There are many good reasons to have a national holiday to honor the memory of Martin Luther King, Jr. As a clarion voice in a time of civil revolution, he shaped our conversations around race and justice. As a political activist, he promoted a nonviolent approach to protest and forced action by those who were in power. As a speaker, he painted with his words a wondrous tapestry of a better world, a world that we are still trying to build.
But as a minister, King will always be first a Baptist pastor, who preached brilliant sermons that exhorted the faithful and challenged the powerful. To paraphrase another preacher, he “comforted the afflicted and afflicted the comfortable.” That’s preaching!
There’s a great sermon of King’s called “Remaining Awake Through a Great Revolution” and you would think it was written today, rather than 50 years ago. I read it over on this MLK holiday. It’s moving throughout and worth your time, but one paragraph especially gripped me. King preached:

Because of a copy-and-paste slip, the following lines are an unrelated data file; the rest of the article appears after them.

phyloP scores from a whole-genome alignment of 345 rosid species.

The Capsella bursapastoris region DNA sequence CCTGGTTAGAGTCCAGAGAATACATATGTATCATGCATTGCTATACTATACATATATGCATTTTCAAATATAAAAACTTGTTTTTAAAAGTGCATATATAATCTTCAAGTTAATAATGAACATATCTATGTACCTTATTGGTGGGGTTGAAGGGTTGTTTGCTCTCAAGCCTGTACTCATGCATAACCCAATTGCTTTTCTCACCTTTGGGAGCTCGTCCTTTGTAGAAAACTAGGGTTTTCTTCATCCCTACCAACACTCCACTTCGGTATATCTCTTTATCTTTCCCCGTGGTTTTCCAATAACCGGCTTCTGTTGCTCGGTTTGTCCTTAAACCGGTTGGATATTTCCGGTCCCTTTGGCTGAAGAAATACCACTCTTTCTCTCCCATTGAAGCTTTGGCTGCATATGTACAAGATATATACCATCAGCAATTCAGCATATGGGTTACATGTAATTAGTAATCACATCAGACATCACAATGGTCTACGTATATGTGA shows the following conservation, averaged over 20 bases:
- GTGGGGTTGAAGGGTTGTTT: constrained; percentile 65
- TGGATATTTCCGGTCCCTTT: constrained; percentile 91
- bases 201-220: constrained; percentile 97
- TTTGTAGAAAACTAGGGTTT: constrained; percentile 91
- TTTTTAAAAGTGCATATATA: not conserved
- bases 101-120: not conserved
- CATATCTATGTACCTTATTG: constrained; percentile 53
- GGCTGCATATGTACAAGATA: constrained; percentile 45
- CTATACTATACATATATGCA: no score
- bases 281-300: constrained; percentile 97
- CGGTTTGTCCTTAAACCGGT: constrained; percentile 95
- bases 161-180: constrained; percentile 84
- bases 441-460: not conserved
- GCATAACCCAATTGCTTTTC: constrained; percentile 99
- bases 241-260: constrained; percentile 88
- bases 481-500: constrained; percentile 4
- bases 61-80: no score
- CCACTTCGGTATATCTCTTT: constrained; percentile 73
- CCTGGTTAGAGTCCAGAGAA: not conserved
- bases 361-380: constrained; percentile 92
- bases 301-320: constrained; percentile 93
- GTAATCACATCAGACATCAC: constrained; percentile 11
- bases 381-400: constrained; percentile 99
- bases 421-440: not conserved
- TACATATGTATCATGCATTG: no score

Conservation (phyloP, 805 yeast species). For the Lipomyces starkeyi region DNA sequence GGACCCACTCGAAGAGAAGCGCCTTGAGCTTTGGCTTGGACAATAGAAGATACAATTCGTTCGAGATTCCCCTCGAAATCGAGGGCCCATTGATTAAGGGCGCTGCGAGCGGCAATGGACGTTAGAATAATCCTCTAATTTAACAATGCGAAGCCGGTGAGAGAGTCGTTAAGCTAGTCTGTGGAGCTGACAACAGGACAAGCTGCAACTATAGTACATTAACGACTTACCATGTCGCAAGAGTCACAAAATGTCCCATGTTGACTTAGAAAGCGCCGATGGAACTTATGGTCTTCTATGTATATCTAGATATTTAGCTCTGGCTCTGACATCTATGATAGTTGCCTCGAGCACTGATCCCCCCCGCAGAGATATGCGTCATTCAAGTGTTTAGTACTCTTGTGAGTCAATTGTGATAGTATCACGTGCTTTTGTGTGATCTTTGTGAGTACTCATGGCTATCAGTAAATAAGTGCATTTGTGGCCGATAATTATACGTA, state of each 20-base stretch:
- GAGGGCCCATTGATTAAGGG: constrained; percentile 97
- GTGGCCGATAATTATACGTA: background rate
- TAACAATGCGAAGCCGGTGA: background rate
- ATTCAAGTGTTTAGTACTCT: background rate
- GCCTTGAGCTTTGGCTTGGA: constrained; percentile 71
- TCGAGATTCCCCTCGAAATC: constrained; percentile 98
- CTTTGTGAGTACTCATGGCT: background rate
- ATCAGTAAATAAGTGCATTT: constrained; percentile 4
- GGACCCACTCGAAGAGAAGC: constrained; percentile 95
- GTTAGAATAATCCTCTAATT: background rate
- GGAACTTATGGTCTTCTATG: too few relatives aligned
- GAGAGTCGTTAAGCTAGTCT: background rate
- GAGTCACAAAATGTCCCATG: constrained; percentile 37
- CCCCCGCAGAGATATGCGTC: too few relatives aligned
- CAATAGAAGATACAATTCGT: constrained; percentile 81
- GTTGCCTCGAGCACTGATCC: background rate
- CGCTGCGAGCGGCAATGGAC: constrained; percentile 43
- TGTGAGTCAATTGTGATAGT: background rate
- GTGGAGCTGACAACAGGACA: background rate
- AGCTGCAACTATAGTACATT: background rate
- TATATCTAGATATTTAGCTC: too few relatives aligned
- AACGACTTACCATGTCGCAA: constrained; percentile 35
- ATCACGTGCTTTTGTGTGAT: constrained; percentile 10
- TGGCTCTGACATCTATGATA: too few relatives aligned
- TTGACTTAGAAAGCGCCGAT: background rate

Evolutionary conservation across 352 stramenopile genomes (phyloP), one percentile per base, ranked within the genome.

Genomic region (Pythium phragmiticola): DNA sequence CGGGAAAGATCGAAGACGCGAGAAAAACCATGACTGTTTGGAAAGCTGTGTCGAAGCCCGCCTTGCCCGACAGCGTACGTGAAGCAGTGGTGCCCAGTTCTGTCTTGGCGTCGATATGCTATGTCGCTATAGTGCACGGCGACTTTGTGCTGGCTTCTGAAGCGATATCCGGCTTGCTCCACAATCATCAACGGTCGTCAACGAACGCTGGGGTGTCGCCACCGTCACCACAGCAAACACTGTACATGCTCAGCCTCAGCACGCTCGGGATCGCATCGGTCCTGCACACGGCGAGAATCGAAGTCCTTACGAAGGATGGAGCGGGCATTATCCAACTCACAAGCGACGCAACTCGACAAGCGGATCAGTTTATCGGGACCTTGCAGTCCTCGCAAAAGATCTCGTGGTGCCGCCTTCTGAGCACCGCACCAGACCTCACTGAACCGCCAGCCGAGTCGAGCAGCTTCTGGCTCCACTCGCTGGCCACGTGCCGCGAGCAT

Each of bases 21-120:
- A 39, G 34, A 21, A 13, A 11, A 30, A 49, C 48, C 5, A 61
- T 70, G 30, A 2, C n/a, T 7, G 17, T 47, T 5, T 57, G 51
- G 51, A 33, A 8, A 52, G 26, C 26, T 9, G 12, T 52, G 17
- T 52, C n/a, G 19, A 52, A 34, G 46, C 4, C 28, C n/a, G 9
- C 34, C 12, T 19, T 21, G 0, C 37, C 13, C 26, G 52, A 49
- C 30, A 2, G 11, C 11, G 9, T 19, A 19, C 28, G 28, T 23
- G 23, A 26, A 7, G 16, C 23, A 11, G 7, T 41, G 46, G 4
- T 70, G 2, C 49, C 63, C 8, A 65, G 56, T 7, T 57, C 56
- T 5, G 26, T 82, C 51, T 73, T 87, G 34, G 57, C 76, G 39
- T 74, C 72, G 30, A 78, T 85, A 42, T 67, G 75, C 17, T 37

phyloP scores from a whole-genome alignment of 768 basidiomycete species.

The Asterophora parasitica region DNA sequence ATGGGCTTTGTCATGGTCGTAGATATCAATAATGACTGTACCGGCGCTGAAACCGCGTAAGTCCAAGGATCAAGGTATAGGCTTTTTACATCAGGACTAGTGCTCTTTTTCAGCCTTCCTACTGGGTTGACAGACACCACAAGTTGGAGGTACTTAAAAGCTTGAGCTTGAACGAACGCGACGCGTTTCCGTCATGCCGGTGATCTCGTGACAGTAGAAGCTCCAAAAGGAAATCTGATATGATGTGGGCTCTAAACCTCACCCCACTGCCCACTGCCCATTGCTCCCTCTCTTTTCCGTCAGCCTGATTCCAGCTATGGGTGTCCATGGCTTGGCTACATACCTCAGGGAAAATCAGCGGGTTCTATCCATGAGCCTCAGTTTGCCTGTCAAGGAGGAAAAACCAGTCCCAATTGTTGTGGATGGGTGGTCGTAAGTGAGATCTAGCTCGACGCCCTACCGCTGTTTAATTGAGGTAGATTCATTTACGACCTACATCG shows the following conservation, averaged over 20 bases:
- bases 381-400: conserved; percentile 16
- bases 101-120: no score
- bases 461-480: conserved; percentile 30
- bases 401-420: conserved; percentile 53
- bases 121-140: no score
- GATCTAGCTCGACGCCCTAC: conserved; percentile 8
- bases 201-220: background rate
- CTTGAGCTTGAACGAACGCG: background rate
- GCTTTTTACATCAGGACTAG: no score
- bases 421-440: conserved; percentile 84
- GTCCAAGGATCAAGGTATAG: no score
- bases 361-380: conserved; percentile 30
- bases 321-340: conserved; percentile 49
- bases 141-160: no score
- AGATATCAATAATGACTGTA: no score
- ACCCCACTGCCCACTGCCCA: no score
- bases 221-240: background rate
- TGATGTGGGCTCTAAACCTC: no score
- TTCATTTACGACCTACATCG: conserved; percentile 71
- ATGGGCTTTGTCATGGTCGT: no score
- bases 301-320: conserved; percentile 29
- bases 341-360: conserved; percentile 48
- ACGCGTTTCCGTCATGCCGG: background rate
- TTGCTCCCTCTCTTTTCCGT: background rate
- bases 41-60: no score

Somewhere we must come to see that human progress never rolls in on the wheels of inevitability. It comes through the tireless efforts and the persistent work of dedicated individuals who are willing to be co-workers with God. And without this hard work, time itself becomes an ally of the primitive forces of social stagnation. So we must help time and realize that the time is always ripe to do right.
Martin Luther King, Jr. was many things before his life was tragically taken from us. But to me, he is a pastor reminding the faithful that sitting on our hands and waiting is a cowardly vote for injustice. When we see something wrong, and there is much wrong, the people of God have the imperative to put on our boots and ready our tools, because we have work to do. We have to work to make our world safer for our daughters and sons. We have to work to make sure that our elders are not forgotten but honored and respected in the twilight of life. And 50 years later, we still have much work to do to ensure that our brothers and sisters of color are afforded the same opportunities and privileges that white folks do. God is at work in our world and the Spirit wonders when Christ’s people will join in the joyous labor.